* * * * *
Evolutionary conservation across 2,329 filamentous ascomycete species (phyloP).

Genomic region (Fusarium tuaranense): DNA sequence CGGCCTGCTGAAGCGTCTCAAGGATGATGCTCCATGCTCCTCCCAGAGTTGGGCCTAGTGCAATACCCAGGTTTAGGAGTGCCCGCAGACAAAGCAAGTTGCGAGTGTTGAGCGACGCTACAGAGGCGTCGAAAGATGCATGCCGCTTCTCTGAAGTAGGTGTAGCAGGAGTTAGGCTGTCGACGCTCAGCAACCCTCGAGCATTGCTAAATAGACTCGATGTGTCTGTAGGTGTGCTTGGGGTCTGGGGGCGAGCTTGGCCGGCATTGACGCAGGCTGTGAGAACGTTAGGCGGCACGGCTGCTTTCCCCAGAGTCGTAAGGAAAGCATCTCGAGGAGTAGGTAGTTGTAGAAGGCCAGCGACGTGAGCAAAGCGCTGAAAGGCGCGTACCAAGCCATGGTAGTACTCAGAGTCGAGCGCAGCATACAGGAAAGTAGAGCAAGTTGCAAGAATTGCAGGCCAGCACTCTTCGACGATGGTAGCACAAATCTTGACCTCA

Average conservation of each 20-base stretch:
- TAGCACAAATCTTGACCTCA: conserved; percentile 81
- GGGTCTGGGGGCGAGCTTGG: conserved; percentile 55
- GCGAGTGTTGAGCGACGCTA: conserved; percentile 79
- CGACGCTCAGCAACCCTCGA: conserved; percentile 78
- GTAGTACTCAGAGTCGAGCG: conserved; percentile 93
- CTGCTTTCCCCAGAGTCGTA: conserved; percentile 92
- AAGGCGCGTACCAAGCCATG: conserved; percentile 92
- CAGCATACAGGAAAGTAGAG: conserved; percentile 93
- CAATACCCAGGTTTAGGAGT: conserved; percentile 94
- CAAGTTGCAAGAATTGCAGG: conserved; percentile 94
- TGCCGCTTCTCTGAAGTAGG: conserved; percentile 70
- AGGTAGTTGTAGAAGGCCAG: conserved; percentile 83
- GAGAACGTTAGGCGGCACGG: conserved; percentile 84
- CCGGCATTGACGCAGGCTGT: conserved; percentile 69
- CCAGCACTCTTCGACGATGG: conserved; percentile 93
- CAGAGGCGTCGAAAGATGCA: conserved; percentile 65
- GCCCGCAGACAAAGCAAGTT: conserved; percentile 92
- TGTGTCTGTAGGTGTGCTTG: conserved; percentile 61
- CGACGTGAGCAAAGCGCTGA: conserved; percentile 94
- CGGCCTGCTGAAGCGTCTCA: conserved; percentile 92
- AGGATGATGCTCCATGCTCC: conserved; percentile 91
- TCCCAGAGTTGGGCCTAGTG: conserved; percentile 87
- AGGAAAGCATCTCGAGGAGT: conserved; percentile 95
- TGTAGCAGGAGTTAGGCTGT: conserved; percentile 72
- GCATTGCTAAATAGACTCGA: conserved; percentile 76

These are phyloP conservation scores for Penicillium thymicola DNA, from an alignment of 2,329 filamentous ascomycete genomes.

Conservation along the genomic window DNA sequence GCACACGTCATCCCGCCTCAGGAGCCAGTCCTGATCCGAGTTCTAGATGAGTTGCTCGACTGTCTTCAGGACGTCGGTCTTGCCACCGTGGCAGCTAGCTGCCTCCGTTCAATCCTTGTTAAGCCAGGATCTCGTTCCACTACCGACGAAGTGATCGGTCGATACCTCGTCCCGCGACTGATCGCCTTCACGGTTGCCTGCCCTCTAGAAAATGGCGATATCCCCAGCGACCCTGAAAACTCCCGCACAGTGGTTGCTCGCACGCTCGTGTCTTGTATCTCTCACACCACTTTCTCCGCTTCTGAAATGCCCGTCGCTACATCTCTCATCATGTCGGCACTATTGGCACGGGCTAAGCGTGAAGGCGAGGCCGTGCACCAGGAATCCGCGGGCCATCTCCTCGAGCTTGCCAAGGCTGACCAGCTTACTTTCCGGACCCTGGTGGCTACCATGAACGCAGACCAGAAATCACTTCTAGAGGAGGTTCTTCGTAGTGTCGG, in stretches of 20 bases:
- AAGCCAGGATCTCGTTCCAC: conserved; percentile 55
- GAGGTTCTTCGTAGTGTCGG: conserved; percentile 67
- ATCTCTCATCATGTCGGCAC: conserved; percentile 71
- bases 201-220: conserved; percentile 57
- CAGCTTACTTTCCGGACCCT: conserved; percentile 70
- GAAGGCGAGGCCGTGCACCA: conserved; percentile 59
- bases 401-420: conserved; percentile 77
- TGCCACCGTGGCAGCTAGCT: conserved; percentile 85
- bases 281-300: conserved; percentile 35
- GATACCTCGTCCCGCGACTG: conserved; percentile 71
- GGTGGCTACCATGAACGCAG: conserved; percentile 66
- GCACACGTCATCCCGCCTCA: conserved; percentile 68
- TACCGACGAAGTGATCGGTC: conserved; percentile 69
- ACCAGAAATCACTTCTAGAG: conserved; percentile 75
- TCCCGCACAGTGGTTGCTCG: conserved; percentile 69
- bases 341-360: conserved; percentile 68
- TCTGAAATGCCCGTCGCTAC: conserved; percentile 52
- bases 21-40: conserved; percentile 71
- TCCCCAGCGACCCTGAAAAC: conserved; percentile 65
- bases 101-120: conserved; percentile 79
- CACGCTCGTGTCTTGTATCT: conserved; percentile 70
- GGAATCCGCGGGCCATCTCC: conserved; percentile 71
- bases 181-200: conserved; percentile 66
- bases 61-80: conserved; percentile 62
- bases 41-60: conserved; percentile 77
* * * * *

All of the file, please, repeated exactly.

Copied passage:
Evolutionary conservation across 2,329 filamentous ascomycete species (phyloP).

Genomic region (Fusarium tuaranense): DNA sequence CGGCCTGCTGAAGCGTCTCAAGGATGATGCTCCATGCTCCTCCCAGAGTTGGGCCTAGTGCAATACCCAGGTTTAGGAGTGCCCGCAGACAAAGCAAGTTGCGAGTGTTGAGCGACGCTACAGAGGCGTCGAAAGATGCATGCCGCTTCTCTGAAGTAGGTGTAGCAGGAGTTAGGCTGTCGACGCTCAGCAACCCTCGAGCATTGCTAAATAGACTCGATGTGTCTGTAGGTGTGCTTGGGGTCTGGGGGCGAGCTTGGCCGGCATTGACGCAGGCTGTGAGAACGTTAGGCGGCACGGCTGCTTTCCCCAGAGTCGTAAGGAAAGCATCTCGAGGAGTAGGTAGTTGTAGAAGGCCAGCGACGTGAGCAAAGCGCTGAAAGGCGCGTACCAAGCCATGGTAGTACTCAGAGTCGAGCGCAGCATACAGGAAAGTAGAGCAAGTTGCAAGAATTGCAGGCCAGCACTCTTCGACGATGGTAGCACAAATCTTGACCTCA

Average conservation of each 20-base stretch:
- TAGCACAAATCTTGACCTCA: conserved; percentile 81
- GGGTCTGGGGGCGAGCTTGG: conserved; percentile 55
- GCGAGTGTTGAGCGACGCTA: conserved; percentile 79
- CGACGCTCAGCAACCCTCGA: conserved; percentile 78
- GTAGTACTCAGAGTCGAGCG: conserved; percentile 93
- CTGCTTTCCCCAGAGTCGTA: conserved; percentile 92
- AAGGCGCGTACCAAGCCATG: conserved; percentile 92
- CAGCATACAGGAAAGTAGAG: conserved; percentile 93
- CAATACCCAGGTTTAGGAGT: conserved; percentile 94
- CAAGTTGCAAGAATTGCAGG: conserved; percentile 94
- TGCCGCTTCTCTGAAGTAGG: conserved; percentile 70
- AGGTAGTTGTAGAAGGCCAG: conserved; percentile 83
- GAGAACGTTAGGCGGCACGG: conserved; percentile 84
- CCGGCATTGACGCAGGCTGT: conserved; percentile 69
- CCAGCACTCTTCGACGATGG: conserved; percentile 93
- CAGAGGCGTCGAAAGATGCA: conserved; percentile 65
- GCCCGCAGACAAAGCAAGTT: conserved; percentile 92
- TGTGTCTGTAGGTGTGCTTG: conserved; percentile 61
- CGACGTGAGCAAAGCGCTGA: conserved; percentile 94
- CGGCCTGCTGAAGCGTCTCA: conserved; percentile 92
- AGGATGATGCTCCATGCTCC: conserved; percentile 91
- TCCCAGAGTTGGGCCTAGTG: conserved; percentile 87
- AGGAAAGCATCTCGAGGAGT: conserved; percentile 95
- TGTAGCAGGAGTTAGGCTGT: conserved; percentile 72
- GCATTGCTAAATAGACTCGA: conserved; percentile 76

These are phyloP conservation scores for Penicillium thymicola DNA, from an alignment of 2,329 filamentous ascomycete genomes.

Conservation along the genomic window DNA sequence GCACACGTCATCCCGCCTCAGGAGCCAGTCCTGATCCGAGTTCTAGATGAGTTGCTCGACTGTCTTCAGGACGTCGGTCTTGCCACCGTGGCAGCTAGCTGCCTCCGTTCAATCCTTGTTAAGCCAGGATCTCGTTCCACTACCGACGAAGTGATCGGTCGATACCTCGTCCCGCGACTGATCGCCTTCACGGTTGCCTGCCCTCTAGAAAATGGCGATATCCCCAGCGACCCTGAAAACTCCCGCACAGTGGTTGCTCGCACGCTCGTGTCTTGTATCTCTCACACCACTTTCTCCGCTTCTGAAATGCCCGTCGCTACATCTCTCATCATGTCGGCACTATTGGCACGGGCTAAGCGTGAAGGCGAGGCCGTGCACCAGGAATCCGCGGGCCATCTCCTCGAGCTTGCCAAGGCTGACCAGCTTACTTTCCGGACCCTGGTGGCTACCATGAACGCAGACCAGAAATCACTTCTAGAGGAGGTTCTTCGTAGTGTCGG, in stretches of 20 bases:
- AAGCCAGGATCTCGTTCCAC: conserved; percentile 55
- GAGGTTCTTCGTAGTGTCGG: conserved; percentile 67
- ATCTCTCATCATGTCGGCAC: conserved; percentile 71
- bases 201-220: conserved; percentile 57
- CAGCTTACTTTCCGGACCCT: conserved; percentile 70
- GAAGGCGAGGCCGTGCACCA: conserved; percentile 59
- bases 401-420: conserved; percentile 77
- TGCCACCGTGGCAGCTAGCT: conserved; percentile 85
- bases 281-300: conserved; percentile 35
- GATACCTCGTCCCGCGACTG: conserved; percentile 71
- GGTGGCTACCATGAACGCAG: conserved; percentile 66
- GCACACGTCATCCCGCCTCA: conserved; percentile 68
- TACCGACGAAGTGATCGGTC: conserved; percentile 69
- ACCAGAAATCACTTCTAGAG: conserved; percentile 75
- TCCCGCACAGTGGTTGCTCG: conserved; percentile 69
- bases 341-360: conserved; percentile 68
- TCTGAAATGCCCGTCGCTAC: conserved; percentile 52
- bases 21-40: conserved; percentile 71
- TCCCCAGCGACCCTGAAAAC: conserved; percentile 65
- bases 101-120: conserved; percentile 79
- CACGCTCGTGTCTTGTATCT: conserved; percentile 70
- GGAATCCGCGGGCCATCTCC: conserved; percentile 71
- bases 181-200: conserved; percentile 66
- bases 61-80: conserved; percentile 62
- bases 41-60: conserved; percentile 77